Schapelle Corby is an Australian native who was at the center of a major criminal trial concerning drug trafficking. Though she denied any form of culpability throughout the highly publicized trial, she was slammed with a long prison sentence coupled with a fine of Rp 100,000,000 by the Indonesian Supreme Court. She spent 9 years in jail and was released on parole in March 2014. In fulfillment of her parole conditions, Corby had to remain in Indonesia until May 2017 when she was deported to her native country of Australia.
Who is Schapelle Corby?
Schapelle Leigh Corby was born in Tugun, a suburb in the state of Queensland, Australia on July 10, 1977, to Rosleigh Rose and Michael Corby. She has 2 older siblings Mercedes and Michael Jr and 3 younger half-siblings Clinton Rose, James Sioeli, and Melanie.
She quit high school at the age of eleven after which she enrolled at a technical and further education (TAFE) institute for a beauty therapy course. Starting from her teenage years, she worked at her family-owned business and later at a supermarket.
Schapelle Corby was previously married to Kimi Tanaka, a Japanese native. The duo met when Tanaka vacationed in Australia. After dating for a few years, Corby joined Tanaka in Japan where they got married in June 1998. While living in Japan, she worked in the hospitality industry alongside her husband. However, the couple parted ways in July 2000 and Corby returned to her home country. Their divorce was concluded 3 years later.
All You Need To Know
Prior to her arrest in 2004, Schapelle Corby had visited her elder sister Mercedes in Bali, Indonesia multiple times, usually stopping over on her way to Japan. On October 8, 2004, she traveled from Brisbane, Australia to the Indonesian island of Bali on a surfing trip in the company of her brother and two friends in Australia. They had initially flown from Brisbane to Sydney en route to Bali.
Upon arriving at the Ngurah Rai International Airport in Denpasar, Bali, Corby was intercepted by customs officers on the account of being in possession of 4.2 kg of cannabis. The cannabis had been discovered by customs officer Gusti Nyoman Winata and according to him, Corby had tried to stop him from searching the compartment of her bag where the substance was found, a fact which the latter denied. Corby claimed to have opened the bag herself at the customs counter but that there was an apparent miscommunication between her and the officer. She also maintained that she had no prior knowledge of the drugs until the officers found it.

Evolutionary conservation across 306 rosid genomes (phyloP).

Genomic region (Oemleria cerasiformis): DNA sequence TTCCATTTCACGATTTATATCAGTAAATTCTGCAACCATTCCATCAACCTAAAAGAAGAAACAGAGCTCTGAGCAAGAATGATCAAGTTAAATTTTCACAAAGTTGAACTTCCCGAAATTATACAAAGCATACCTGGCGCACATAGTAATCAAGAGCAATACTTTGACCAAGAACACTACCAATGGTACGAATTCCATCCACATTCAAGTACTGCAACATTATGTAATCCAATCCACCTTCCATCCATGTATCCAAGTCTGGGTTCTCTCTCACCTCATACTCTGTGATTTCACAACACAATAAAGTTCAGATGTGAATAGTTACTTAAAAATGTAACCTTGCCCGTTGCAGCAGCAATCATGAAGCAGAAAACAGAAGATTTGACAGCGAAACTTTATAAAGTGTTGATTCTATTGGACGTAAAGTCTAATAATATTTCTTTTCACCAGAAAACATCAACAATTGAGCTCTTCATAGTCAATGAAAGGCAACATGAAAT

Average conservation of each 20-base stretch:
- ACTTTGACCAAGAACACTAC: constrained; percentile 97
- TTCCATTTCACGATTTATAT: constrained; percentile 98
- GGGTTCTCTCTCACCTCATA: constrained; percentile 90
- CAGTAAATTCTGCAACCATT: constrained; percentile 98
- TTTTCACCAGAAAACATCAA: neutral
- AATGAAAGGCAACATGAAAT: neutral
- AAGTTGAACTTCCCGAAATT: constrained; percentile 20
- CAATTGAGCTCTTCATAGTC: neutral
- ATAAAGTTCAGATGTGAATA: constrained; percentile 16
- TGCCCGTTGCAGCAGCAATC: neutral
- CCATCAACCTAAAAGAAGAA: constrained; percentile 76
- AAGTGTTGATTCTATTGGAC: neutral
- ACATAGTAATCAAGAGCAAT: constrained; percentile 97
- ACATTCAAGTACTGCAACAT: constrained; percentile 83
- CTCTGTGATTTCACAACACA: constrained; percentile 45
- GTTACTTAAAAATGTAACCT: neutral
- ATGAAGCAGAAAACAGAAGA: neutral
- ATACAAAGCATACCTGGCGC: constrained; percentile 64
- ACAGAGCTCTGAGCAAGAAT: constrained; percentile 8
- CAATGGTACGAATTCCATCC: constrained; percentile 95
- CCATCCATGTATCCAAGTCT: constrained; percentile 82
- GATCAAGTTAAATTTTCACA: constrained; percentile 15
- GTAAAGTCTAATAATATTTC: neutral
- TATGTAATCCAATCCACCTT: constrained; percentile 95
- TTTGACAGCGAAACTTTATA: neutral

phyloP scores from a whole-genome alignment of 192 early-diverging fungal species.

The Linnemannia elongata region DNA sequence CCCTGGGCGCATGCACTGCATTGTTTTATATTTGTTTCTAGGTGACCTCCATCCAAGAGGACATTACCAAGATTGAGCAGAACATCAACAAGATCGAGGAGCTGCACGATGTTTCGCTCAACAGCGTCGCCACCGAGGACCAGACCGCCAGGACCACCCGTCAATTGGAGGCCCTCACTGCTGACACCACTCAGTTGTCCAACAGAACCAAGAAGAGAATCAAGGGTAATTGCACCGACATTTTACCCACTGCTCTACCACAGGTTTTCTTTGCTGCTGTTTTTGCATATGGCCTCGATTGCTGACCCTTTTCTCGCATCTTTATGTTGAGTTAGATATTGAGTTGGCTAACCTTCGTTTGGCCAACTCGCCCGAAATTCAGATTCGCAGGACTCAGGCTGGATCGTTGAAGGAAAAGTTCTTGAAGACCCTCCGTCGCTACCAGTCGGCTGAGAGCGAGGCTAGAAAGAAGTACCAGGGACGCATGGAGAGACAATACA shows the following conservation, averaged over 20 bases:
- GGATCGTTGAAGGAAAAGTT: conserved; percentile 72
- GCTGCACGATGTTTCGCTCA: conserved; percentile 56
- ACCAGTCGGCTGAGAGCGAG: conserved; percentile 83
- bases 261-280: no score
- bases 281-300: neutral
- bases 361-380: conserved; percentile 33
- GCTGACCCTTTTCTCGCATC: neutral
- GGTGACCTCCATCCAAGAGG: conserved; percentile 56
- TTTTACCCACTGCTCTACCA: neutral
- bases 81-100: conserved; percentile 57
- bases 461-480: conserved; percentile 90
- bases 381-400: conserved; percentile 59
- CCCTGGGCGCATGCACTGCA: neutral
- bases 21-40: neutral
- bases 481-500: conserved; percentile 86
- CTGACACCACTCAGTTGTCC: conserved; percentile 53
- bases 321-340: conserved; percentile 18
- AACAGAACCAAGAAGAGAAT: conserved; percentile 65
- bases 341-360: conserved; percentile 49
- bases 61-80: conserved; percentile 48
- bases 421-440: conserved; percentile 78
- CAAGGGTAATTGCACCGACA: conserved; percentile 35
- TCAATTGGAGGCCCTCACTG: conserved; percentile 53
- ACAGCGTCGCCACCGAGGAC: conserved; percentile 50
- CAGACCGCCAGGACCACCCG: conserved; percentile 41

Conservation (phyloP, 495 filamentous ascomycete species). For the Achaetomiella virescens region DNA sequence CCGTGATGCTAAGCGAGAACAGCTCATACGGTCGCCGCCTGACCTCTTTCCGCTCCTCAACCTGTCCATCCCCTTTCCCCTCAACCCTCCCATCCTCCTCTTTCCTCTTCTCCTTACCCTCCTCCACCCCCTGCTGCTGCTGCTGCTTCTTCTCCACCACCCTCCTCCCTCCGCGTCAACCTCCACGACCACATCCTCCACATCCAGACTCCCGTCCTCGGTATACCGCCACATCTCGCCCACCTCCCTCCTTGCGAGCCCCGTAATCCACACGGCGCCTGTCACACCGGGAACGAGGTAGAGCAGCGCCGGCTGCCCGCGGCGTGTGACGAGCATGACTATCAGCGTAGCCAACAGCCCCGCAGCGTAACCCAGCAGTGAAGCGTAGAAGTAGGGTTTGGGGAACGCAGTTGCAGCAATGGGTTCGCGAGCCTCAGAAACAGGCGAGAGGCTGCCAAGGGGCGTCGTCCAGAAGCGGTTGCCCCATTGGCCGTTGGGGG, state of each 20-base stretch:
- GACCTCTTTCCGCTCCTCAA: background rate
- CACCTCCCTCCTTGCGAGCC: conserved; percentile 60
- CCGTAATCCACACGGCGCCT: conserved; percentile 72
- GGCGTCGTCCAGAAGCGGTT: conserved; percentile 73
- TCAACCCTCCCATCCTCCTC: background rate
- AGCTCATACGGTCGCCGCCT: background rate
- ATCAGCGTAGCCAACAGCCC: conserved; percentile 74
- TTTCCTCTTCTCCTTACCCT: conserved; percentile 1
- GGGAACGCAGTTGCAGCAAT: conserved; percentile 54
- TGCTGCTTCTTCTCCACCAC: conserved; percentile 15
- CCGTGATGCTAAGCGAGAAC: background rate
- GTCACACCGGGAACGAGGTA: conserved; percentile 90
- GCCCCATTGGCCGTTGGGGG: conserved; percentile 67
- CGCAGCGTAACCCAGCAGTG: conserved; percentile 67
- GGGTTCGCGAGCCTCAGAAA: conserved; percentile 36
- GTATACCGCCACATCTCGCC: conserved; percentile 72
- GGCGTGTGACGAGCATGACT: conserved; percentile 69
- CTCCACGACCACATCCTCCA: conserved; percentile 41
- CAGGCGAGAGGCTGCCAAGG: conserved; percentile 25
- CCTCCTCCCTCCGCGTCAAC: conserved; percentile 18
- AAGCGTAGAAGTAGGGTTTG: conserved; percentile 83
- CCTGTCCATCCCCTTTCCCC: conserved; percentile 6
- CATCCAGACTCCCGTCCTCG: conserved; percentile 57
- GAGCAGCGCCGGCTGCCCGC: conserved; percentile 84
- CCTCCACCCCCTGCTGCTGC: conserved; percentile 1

For the trial, Schapelle Corby was offered two Queen’s Counsel on a pro-bono basis. Her defense team suggested that she had unwittingly been used to transport drugs between baggage handlers from Brisbane to Sydney. To prove her innocence, Corby requested that the CCTV footage from the customs counter be shown in court but this was denied. She also requested forensic testing of the bags in which the drugs were contained but this was equally denied.
After several months of trial, Schapelle Corby was pronounced guilty on 27 May 2005 and consequently, she was sentenced to 20 years imprisonment with a 100,000,000 rupiah fine. While Corby was remanded in prison, the case continued to linger as both the prosecution and the defense teams appealed the ruling; the former appealed for life imprisonment while the latter appealed for a lighter sentence or acquittal. The case eventually came to a head in March 2006 when the Indonesian Supreme Court ordered that the evidence (the drugs and Corby’s bag) be destroyed. Her final appeal to the court in March 2008 was also rejected.
In May 2012, Schapelle Corby’s original 20-year jail term was reduced by 5 years by the Indonesian President in response to an appeal for clemency. She also received several remissions during her sentence because of her good conduct in jail. She was eventually released on parole on February 10, 2014, having served 9 years in total. However, she remained in Indonesia until May 27, 2017, as part of her parole conditions.
Where is She Now? Is She Dead?
Schapelle Corby was deported from Indonesia on May 27, 2017, when her parole period elapsed and she arrived in Brisbane the following morning. She is very much alive and well and she maintains a strong social media presence. She lives in Queensland, Australia. Apparently, Corby might just delve into music sometime in the future as she wrote and recorded her first single “Palm Trees” in late 2017.